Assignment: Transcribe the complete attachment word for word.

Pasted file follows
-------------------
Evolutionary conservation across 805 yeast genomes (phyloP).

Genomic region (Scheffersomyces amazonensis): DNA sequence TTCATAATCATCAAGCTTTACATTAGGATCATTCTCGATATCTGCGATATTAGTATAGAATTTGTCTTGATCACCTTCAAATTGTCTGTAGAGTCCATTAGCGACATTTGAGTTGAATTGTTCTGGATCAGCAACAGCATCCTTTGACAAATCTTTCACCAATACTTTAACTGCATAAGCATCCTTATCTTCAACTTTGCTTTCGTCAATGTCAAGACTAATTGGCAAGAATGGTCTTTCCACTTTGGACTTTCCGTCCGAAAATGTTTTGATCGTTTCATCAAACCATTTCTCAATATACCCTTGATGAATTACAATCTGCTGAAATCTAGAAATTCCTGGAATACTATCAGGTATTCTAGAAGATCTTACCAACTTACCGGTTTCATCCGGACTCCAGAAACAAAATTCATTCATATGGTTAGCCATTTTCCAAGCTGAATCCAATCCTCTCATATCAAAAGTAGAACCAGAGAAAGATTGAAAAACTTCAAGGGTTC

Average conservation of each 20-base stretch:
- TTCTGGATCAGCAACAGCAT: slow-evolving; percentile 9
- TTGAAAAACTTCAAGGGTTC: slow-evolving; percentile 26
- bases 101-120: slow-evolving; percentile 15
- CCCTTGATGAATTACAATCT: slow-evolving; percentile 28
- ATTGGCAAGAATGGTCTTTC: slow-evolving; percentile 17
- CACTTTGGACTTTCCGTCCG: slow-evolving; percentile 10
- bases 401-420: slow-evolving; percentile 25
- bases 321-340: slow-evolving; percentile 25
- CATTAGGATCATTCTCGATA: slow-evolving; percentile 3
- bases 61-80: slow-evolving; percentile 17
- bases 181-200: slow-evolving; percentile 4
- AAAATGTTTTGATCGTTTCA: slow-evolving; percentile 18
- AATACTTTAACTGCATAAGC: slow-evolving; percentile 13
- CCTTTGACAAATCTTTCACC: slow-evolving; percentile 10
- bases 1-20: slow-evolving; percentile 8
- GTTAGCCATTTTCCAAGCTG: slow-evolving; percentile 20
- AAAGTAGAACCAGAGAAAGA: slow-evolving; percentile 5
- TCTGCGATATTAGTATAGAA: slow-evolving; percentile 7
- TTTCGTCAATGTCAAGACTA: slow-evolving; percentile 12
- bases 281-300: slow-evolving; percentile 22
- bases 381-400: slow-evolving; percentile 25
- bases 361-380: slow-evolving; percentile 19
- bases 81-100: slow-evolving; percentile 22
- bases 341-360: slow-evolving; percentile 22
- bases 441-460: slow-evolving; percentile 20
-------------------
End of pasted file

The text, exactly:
Evolutionary conservation across 805 yeast genomes (phyloP).

Genomic region (Scheffersomyces amazonensis): DNA sequence TTCATAATCATCAAGCTTTACATTAGGATCATTCTCGATATCTGCGATATTAGTATAGAATTTGTCTTGATCACCTTCAAATTGTCTGTAGAGTCCATTAGCGACATTTGAGTTGAATTGTTCTGGATCAGCAACAGCATCCTTTGACAAATCTTTCACCAATACTTTAACTGCATAAGCATCCTTATCTTCAACTTTGCTTTCGTCAATGTCAAGACTAATTGGCAAGAATGGTCTTTCCACTTTGGACTTTCCGTCCGAAAATGTTTTGATCGTTTCATCAAACCATTTCTCAATATACCCTTGATGAATTACAATCTGCTGAAATCTAGAAATTCCTGGAATACTATCAGGTATTCTAGAAGATCTTACCAACTTACCGGTTTCATCCGGACTCCAGAAACAAAATTCATTCATATGGTTAGCCATTTTCCAAGCTGAATCCAATCCTCTCATATCAAAAGTAGAACCAGAGAAAGATTGAAAAACTTCAAGGGTTC

Average conservation of each 20-base stretch:
- TTCTGGATCAGCAACAGCAT: slow-evolving; percentile 9
- TTGAAAAACTTCAAGGGTTC: slow-evolving; percentile 26
- bases 101-120: slow-evolving; percentile 15
- CCCTTGATGAATTACAATCT: slow-evolving; percentile 28
- ATTGGCAAGAATGGTCTTTC: slow-evolving; percentile 17
- CACTTTGGACTTTCCGTCCG: slow-evolving; percentile 10
- bases 401-420: slow-evolving; percentile 25
- bases 321-340: slow-evolving; percentile 25
- CATTAGGATCATTCTCGATA: slow-evolving; percentile 3
- bases 61-80: slow-evolving; percentile 17
- bases 181-200: slow-evolving; percentile 4
- AAAATGTTTTGATCGTTTCA: slow-evolving; percentile 18
- AATACTTTAACTGCATAAGC: slow-evolving; percentile 13
- CCTTTGACAAATCTTTCACC: slow-evolving; percentile 10
- bases 1-20: slow-evolving; percentile 8
- GTTAGCCATTTTCCAAGCTG: slow-evolving; percentile 20
- AAAGTAGAACCAGAGAAAGA: slow-evolving; percentile 5
- TCTGCGATATTAGTATAGAA: slow-evolving; percentile 7
- TTTCGTCAATGTCAAGACTA: slow-evolving; percentile 12
- bases 281-300: slow-evolving; percentile 22
- bases 381-400: slow-evolving; percentile 25
- bases 361-380: slow-evolving; percentile 19
- bases 81-100: slow-evolving; percentile 22
- bases 341-360: slow-evolving; percentile 22
- bases 441-460: slow-evolving; percentile 20